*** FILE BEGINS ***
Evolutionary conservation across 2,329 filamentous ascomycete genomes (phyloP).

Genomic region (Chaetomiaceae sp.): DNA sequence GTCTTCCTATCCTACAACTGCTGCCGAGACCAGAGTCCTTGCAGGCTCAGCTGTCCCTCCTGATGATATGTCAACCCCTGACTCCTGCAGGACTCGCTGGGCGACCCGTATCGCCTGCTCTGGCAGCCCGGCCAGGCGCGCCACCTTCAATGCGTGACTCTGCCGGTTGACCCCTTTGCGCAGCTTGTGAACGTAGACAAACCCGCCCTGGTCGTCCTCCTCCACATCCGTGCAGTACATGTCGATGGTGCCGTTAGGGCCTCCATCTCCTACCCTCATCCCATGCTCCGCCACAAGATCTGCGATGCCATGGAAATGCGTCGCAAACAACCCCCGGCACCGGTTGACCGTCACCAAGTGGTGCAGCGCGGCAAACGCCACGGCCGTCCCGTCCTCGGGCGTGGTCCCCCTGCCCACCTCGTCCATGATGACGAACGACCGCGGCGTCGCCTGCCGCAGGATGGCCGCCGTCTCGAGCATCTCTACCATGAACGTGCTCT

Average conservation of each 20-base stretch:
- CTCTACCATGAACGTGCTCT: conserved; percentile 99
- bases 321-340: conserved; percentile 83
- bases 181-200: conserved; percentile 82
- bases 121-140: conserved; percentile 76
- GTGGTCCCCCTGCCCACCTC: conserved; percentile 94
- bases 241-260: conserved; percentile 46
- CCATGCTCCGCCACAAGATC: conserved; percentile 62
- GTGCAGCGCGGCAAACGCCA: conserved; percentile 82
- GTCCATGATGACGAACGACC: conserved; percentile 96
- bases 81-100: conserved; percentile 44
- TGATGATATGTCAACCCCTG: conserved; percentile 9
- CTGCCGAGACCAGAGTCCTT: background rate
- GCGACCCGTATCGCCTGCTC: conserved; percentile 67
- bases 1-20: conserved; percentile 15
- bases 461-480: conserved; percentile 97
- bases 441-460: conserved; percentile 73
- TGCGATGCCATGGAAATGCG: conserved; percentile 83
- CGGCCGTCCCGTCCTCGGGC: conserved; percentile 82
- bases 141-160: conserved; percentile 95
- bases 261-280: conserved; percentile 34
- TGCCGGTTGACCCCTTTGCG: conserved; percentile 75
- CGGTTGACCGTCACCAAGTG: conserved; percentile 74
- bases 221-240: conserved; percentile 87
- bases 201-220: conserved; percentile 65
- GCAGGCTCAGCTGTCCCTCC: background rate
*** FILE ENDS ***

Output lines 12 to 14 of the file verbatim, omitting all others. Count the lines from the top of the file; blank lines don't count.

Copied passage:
- GTCCATGATGACGAACGACC: conserved; percentile 96
- bases 81-100: conserved; percentile 44
- TGATGATATGTCAACCCCTG: conserved; percentile 9